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Frost chances fall off as spring approaches

March 19-25, 2007
The light is everything. As I turned away from the lowland stream late this afternoon, and walked up through the Insect Garden and the old orchard, I looked back and caught the greens of the new grass clumps, the different shades of the young sweet flag leaves, all suddenly brilliant in the sun which had just emerged from behind a cloud. As in a vision, the greens stepped forward.
-Edwin Way Teale, Circle of the Seasons

The astronomical outlook
The Robin Chorus Moon, new at 10:43 p.m. (EDT) on March 18, waxes throughout the week, entering its second quarter at 2:16 p.m. March 25. Rising after dawn and setting in the middle of the night, the thin, waxing moon is overhead in the afternoon. Equinox occurs at 6:07 a.m. March 21.

A few hours after sundown, Orion lies in the far west beside Venus, the evening star. Bright Regulus and Saturn are in Leo overhead, and the Corona Borealis of summer is coming up over the eastern horizon.

The weather
The end of this month often brings dramatic changes. On March 30, for the first time since Oct. 22, there is a five-percent chance for highs to reach 80 degrees. On March 31, that chance doubles. On March 23, the odds for morning frost are about one in two, but on March 29, they fall to just one in four.

In the warmest years of all, frost can be gone until October or November (but an average season brings 20 more dawns below the freezing mark). Through March 28, cold afternoons in the 30s still happen one year in 10 or 15, but on March 29-30, chances for such cold drop to less than five percent for the first time since the end of October.

March 25-28 are the driest and sunniest days of the week, each bringing a 60-percent chance or better of a break in the clouds. March 29 is the day most likely to bring overcast conditions – the sun is absent on that date 65 percent of the time, and rain falls half the time. The likelihood of a thunderstorm is six times greater this week than it was last week. And tornado season usually begins now, to last through the summer. This region has an average of 12 twisters a year.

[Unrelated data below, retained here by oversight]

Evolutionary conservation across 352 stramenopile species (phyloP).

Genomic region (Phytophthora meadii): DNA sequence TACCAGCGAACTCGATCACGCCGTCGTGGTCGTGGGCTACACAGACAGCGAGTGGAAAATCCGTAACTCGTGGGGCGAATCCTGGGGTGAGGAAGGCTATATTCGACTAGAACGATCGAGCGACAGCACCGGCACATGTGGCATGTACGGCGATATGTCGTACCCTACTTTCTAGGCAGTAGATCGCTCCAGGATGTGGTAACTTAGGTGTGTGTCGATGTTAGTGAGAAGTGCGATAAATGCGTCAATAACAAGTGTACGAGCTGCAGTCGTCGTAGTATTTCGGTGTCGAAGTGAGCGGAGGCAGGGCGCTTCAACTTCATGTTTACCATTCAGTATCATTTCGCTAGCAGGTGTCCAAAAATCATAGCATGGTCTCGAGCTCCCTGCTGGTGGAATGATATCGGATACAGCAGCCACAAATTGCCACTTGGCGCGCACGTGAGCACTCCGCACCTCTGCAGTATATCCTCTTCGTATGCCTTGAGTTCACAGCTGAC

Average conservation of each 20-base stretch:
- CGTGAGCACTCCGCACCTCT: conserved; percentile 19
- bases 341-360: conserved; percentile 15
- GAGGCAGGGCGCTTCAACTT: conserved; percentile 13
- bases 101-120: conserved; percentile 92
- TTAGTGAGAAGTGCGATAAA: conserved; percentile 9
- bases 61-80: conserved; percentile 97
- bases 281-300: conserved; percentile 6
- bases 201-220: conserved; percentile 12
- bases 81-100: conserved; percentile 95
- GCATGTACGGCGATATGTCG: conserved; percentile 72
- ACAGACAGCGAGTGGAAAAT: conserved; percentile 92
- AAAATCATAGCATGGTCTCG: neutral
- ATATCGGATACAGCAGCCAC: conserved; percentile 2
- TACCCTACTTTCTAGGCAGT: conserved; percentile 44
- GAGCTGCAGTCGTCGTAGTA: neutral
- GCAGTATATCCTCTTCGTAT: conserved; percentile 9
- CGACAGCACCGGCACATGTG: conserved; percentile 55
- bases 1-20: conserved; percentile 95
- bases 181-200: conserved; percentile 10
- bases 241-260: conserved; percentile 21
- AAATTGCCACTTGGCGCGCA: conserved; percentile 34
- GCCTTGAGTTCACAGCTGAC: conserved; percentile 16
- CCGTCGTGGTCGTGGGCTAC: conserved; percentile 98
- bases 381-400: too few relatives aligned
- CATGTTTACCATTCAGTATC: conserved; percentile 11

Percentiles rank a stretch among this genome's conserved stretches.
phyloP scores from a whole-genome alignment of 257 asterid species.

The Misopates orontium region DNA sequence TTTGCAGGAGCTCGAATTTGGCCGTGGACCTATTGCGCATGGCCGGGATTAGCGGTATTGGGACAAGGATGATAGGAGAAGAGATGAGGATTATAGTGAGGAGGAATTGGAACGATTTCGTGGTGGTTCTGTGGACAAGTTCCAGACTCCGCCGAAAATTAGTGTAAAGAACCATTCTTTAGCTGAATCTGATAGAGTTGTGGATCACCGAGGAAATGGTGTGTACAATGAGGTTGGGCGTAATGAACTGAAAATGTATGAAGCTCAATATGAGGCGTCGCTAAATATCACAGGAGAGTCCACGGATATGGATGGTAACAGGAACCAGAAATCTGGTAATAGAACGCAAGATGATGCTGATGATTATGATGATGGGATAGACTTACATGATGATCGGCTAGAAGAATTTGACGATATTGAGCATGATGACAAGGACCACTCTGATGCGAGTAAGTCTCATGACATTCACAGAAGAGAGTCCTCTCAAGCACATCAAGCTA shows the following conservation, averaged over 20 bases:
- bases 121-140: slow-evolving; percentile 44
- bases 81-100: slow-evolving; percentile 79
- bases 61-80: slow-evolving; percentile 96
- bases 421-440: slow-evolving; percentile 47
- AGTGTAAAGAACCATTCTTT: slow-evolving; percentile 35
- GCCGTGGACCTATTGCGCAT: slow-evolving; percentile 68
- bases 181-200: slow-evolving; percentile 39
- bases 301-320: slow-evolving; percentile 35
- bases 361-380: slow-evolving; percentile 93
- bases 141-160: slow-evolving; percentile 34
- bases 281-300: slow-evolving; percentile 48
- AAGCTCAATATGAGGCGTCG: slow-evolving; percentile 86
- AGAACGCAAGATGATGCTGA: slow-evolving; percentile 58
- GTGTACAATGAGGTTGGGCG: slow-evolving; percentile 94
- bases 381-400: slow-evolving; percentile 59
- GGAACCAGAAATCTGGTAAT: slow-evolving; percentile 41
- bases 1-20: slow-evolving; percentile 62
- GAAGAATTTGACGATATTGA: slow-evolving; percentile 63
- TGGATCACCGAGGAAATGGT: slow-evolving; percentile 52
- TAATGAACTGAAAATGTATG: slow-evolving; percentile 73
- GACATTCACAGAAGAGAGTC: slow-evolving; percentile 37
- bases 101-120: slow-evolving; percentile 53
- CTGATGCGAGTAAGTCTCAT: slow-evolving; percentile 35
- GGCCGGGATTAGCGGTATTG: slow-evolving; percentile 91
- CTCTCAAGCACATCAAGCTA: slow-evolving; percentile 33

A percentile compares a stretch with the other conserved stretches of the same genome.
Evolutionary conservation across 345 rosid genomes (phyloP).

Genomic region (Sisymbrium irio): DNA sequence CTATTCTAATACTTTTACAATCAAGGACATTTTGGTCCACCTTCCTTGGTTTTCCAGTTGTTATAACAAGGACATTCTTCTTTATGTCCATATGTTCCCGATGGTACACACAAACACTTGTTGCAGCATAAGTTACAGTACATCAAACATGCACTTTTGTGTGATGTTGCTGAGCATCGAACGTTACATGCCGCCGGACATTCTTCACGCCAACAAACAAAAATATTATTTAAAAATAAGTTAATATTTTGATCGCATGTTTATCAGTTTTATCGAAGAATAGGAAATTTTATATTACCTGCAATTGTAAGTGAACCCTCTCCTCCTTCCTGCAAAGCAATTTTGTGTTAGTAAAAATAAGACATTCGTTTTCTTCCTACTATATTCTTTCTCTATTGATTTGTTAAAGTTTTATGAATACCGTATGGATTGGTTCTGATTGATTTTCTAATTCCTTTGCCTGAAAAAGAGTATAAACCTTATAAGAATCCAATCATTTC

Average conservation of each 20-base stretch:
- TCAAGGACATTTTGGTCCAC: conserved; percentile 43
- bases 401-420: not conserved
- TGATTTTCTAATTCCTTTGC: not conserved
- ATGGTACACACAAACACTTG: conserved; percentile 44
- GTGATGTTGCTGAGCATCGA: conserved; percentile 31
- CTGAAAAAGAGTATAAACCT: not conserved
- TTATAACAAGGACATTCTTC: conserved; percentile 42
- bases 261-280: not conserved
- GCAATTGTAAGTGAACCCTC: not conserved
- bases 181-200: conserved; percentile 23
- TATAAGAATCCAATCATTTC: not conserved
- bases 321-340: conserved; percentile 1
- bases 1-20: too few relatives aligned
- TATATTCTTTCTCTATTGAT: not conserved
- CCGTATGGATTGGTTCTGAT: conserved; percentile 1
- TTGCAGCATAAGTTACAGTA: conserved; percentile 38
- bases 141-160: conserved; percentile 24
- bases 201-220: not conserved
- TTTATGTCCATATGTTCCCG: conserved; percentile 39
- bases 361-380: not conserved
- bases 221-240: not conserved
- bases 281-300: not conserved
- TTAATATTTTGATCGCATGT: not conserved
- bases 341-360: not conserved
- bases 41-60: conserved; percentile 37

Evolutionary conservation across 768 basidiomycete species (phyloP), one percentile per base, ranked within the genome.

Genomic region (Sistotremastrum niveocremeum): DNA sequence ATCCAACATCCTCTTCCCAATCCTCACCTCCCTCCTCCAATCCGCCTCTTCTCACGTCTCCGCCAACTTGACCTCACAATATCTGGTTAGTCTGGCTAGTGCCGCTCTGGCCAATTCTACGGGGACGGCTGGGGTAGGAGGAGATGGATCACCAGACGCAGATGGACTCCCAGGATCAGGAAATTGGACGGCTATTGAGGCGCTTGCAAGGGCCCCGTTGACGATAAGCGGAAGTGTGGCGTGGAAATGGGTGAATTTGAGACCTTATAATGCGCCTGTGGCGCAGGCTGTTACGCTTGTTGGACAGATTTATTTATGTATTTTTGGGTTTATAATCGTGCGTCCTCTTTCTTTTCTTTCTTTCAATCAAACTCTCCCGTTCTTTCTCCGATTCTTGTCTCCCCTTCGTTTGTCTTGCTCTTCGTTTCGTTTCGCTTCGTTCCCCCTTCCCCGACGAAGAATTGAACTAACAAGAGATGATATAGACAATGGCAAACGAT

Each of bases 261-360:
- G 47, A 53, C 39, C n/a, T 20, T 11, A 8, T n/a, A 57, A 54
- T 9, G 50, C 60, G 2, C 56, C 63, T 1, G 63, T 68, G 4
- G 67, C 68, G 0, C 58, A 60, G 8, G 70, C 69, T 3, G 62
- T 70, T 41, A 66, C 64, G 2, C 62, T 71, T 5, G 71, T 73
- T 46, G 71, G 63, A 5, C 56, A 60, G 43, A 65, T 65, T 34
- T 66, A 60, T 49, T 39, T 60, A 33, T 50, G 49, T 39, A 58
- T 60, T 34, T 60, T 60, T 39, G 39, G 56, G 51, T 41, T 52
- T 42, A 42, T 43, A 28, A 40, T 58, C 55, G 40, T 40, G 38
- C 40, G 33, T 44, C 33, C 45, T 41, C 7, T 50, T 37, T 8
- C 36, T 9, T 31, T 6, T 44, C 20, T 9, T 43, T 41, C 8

Two major weather systems, one arriving on April 2 and another coming in April 6, usually dominate the first week of next month, and these fronts bode a 40-percent chance for precipitation during that time. April 3 and 5 are some of the wettest days of the month, carrying a 60- and 70-percent chance for precipitation, respectively. Snow is most likely to fall (but only 10 to 20 percent of the time) on April 3-5.

There is a 20-percent chance for a high in the 80s as April arrives, and there is more than a 50-percent chance of an afternoon in the 60s or 70s. Still, the first quarter of the fourth month is its coldest quarter, and daily chances for frost remain steady at an average of 40 percent throughout the period.

The seasons
The final week of March brings May Apple and Toad Trillium Emerging Season on sunny slopes, and the first days of Leafing-Out Season for willows, mock orange and buckeyes. Forsythia Blossom Season starts at scattered locations.